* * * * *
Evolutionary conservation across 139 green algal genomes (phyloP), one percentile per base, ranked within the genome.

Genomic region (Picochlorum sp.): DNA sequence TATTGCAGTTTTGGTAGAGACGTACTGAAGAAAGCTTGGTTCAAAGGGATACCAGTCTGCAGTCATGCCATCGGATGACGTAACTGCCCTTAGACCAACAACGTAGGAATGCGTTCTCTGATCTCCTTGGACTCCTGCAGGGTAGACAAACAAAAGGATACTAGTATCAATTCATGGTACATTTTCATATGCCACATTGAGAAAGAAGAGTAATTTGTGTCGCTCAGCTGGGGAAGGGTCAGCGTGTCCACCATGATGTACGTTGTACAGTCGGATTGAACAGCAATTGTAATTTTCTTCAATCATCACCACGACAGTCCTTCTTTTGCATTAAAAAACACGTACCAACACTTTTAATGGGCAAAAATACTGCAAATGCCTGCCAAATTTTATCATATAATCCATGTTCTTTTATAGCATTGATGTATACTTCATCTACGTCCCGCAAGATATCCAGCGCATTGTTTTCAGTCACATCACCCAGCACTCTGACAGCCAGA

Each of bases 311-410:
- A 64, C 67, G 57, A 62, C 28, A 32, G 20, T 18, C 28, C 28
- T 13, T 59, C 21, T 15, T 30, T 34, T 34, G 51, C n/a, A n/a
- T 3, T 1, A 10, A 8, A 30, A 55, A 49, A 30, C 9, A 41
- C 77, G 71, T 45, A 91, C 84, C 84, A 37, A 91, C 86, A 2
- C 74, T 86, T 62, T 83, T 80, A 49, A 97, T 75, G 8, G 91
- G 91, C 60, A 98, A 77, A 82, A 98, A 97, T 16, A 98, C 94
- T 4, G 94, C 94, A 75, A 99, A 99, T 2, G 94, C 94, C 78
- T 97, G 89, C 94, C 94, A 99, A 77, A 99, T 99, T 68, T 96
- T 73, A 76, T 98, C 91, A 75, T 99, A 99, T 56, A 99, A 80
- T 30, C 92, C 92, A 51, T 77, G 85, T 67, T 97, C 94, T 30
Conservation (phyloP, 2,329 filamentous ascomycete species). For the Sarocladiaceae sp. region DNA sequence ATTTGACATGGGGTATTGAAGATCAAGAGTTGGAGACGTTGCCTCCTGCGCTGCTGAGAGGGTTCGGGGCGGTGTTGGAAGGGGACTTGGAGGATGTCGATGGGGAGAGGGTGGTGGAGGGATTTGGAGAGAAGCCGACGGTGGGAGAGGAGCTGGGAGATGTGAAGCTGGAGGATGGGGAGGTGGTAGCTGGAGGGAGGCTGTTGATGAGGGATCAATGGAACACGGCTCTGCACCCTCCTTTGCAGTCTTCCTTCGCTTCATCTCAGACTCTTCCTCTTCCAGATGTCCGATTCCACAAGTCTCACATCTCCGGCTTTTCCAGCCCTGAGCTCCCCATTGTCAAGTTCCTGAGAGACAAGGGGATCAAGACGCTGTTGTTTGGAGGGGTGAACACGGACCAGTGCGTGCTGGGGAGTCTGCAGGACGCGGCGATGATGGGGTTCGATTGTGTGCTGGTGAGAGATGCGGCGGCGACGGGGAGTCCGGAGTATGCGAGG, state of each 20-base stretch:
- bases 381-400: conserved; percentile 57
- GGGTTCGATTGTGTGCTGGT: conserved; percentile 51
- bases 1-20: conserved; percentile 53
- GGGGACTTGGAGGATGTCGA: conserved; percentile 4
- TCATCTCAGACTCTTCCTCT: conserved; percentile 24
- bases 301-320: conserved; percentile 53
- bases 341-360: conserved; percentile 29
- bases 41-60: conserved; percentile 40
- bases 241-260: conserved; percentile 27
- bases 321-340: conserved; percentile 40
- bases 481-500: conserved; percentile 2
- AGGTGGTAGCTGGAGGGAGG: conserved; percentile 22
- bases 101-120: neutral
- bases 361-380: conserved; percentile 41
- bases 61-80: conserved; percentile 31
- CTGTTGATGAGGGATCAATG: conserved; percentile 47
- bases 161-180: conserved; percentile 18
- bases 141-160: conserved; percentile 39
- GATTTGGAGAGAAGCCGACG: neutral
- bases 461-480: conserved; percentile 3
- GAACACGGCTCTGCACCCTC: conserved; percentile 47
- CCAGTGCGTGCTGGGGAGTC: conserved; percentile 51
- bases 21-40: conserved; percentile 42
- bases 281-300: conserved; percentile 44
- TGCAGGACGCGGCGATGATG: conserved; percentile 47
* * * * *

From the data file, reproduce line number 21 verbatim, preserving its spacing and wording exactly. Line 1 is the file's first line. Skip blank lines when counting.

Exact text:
- bases 341-360: conserved; percentile 29